Kriston Capps is a staff writer for CityLab covering housing, architecture, and politics. He previously worked as a senior editor for Architect magazine.
The company has pulled out just two weeks after announcing plans to bring 400 jobs to the city.
Two weeks ago, PayPal announced plans to move into Charlotte, North Carolina. But in the wake of the decision by state lawmakers to wipe out anti-discrimination protections across the state, PayPal has reversed course.
On Tuesday, PayPal announced that the company has withdrawn expansion plans that would bring more than 400 jobs to Charlotte. The payment-processing company specifically cited H.B. 2, the controversial law passed by the North Carolina state legislature during an emergency session in March, as the reason for nixing the new operations center.
“The new law perpetuates discrimination and it violates the values and principles that are at the core of PayPal’s mission and culture,” reads a statement on PayPal’s website. “As a result, PayPal will not move forward with our planned expansion into Charlotte.”
H.B. 2 preempts North Carolina cities such as Charlotte from passing ordinances that protect LGBT residents from discrimination or that ensure access for transgender people to public restrooms that correspond to their gender identity. The law further preempts cities from passing minimum-wage ordinances.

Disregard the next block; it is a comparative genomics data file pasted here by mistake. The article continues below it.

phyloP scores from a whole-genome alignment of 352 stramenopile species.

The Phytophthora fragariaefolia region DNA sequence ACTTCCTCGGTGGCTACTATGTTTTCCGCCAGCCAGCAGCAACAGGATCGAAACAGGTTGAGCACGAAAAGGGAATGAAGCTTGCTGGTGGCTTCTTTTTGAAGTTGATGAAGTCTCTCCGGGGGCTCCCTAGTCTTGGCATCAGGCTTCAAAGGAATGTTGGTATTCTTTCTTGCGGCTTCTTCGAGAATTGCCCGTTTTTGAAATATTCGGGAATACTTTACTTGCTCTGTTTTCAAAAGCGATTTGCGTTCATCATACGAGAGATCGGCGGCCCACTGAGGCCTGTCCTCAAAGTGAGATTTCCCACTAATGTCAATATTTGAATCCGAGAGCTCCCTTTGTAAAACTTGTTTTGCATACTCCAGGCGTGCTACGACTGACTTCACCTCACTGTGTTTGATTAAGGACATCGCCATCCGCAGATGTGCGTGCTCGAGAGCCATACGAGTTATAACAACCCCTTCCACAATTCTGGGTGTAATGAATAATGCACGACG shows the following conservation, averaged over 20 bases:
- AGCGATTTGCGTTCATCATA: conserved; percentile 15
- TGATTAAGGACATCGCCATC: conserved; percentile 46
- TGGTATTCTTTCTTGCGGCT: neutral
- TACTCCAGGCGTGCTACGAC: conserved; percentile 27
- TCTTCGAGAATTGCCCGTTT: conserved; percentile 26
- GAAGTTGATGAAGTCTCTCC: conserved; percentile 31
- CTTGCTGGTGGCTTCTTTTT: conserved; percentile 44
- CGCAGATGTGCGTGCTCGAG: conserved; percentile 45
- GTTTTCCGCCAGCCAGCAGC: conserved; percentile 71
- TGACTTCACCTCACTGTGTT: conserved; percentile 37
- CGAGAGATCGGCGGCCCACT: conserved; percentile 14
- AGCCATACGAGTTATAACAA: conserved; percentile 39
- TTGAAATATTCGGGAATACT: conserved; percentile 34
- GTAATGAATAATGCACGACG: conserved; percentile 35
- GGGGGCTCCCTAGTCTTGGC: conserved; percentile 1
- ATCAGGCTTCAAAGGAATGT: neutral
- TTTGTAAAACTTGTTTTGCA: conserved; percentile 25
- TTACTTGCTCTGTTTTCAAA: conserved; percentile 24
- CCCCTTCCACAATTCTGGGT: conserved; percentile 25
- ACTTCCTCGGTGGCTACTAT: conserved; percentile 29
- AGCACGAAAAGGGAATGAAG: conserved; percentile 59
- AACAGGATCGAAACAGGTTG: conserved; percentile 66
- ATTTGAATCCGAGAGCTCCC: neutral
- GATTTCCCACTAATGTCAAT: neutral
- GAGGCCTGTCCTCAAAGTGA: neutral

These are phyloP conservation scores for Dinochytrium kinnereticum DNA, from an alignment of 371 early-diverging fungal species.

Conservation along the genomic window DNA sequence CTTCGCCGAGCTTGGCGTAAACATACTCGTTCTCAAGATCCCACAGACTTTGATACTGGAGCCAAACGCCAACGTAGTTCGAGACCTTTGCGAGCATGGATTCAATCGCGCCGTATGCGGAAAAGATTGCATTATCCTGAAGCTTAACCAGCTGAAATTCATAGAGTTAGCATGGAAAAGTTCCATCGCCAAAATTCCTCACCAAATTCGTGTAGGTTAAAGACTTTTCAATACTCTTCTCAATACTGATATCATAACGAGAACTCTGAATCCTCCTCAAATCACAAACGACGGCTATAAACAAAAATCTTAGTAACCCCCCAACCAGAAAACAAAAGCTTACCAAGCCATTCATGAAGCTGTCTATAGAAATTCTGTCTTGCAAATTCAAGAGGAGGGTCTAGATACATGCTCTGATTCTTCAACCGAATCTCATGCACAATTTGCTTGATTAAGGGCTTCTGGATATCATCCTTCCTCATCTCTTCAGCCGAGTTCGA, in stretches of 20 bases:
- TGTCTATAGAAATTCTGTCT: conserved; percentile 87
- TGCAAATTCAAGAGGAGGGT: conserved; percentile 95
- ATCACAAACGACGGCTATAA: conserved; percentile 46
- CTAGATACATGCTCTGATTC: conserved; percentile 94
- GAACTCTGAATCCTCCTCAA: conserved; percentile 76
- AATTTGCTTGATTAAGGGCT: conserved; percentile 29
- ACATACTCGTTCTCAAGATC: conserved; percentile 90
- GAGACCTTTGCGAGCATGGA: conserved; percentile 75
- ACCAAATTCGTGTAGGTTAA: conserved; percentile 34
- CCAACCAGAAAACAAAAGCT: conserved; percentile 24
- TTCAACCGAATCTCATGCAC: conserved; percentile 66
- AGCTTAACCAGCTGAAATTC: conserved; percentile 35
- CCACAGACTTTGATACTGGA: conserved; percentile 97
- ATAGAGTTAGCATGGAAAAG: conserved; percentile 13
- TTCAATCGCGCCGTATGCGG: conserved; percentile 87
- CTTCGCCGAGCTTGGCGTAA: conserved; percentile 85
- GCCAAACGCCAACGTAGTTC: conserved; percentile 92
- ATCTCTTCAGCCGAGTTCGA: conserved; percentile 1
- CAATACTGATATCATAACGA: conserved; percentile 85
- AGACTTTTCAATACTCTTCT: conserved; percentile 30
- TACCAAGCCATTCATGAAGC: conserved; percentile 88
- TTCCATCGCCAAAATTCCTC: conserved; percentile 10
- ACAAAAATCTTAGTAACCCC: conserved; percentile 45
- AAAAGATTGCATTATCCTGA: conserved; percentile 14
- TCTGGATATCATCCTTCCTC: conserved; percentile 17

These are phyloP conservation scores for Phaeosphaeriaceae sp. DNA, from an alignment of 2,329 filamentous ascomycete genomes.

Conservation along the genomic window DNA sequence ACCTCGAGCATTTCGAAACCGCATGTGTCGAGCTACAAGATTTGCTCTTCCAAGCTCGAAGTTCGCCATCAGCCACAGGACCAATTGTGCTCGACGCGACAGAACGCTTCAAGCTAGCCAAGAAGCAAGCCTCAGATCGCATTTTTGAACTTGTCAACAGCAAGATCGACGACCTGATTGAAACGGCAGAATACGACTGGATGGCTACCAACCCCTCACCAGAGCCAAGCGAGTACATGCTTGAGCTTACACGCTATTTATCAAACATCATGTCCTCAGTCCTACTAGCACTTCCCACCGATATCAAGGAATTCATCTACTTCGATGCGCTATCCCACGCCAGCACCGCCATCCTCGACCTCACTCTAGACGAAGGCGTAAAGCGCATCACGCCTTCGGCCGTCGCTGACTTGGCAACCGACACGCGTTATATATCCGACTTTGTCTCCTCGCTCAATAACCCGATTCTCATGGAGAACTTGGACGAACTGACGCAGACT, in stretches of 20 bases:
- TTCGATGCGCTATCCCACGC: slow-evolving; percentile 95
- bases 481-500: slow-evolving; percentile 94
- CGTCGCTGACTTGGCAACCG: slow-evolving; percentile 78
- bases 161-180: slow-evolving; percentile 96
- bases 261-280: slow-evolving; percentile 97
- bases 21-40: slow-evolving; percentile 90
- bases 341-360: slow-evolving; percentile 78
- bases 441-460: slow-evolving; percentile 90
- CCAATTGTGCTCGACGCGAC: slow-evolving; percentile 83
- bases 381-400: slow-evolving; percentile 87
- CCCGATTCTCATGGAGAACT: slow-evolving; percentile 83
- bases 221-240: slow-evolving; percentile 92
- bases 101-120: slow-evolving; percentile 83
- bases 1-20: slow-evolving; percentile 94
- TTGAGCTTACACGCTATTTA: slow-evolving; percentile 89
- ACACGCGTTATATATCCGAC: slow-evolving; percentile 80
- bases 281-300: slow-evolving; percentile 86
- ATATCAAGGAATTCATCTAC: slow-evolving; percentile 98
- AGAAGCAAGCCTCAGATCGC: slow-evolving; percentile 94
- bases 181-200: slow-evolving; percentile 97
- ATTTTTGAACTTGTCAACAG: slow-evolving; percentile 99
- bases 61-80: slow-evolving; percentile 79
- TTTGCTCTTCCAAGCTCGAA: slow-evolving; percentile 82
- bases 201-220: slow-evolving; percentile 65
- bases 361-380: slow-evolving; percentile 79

The law prompted a swift response from North Carolina’s business community and human-rights activists alike. Dow Chemical Company and Biogen were among the North Carolina-based businesses that objected to the law; they were joined by Google, Apple, American Airlines, and others. The ACLU, Lambda Legal, and Equality N.C. have sued the state. Various municipal governments, including those of Washington, D.C., San Francisco, and New York City, have banned official travel to North Carolina.
PayPal’s withdrawal may be the biggest hit that the state has taken yet over the new law. North Carolina Governor Pat McCrory, who signed H.B. 2 on March 23, appeared victorious in a press conference with PayPal senior vice president John McCabe just days before. PayPal’s promise of hundreds of jobs and millions in capital was greeted by Charlotte leaders as a significant step into the financial-tech sector and 21st-century industry.
“North Carolina is on fire right now and job creation in Charlotte is leading the way,” Governor McCrory told reporters on March 18.
Tuesday, however, PayPal made clear in a statement that Charlotte—and North Carolina—lacks the environment the company wants for its employees:
Our decision is a clear and unambiguous one. But we do regret that we will not have the opportunity to be a part of the Charlotte community and to count as colleagues the skilled and talented people of the region. As a company that is committed to the principle that everyone deserves to live without fear of discrimination simply for being who they are, becoming an employer in North Carolina, where members of our teams will not have equal rights under the law, is simply untenable.
North Carolina is among several states whose conservative legislatures and governors have passed laws preempting the rights of more-liberal cities to pass local ordinances protecting LGBT rights, creating local environmental regulations, or setting minimum wages. At least 19 states have passed laws blocking local wage ordinances.
Some states may be watching the economic fallout in North Carolina with apprehension. Late last month, Georgia Governor Nathan Deal vetoed a “religious liberty” bill criticized by business leaders and human-rights activists across the state.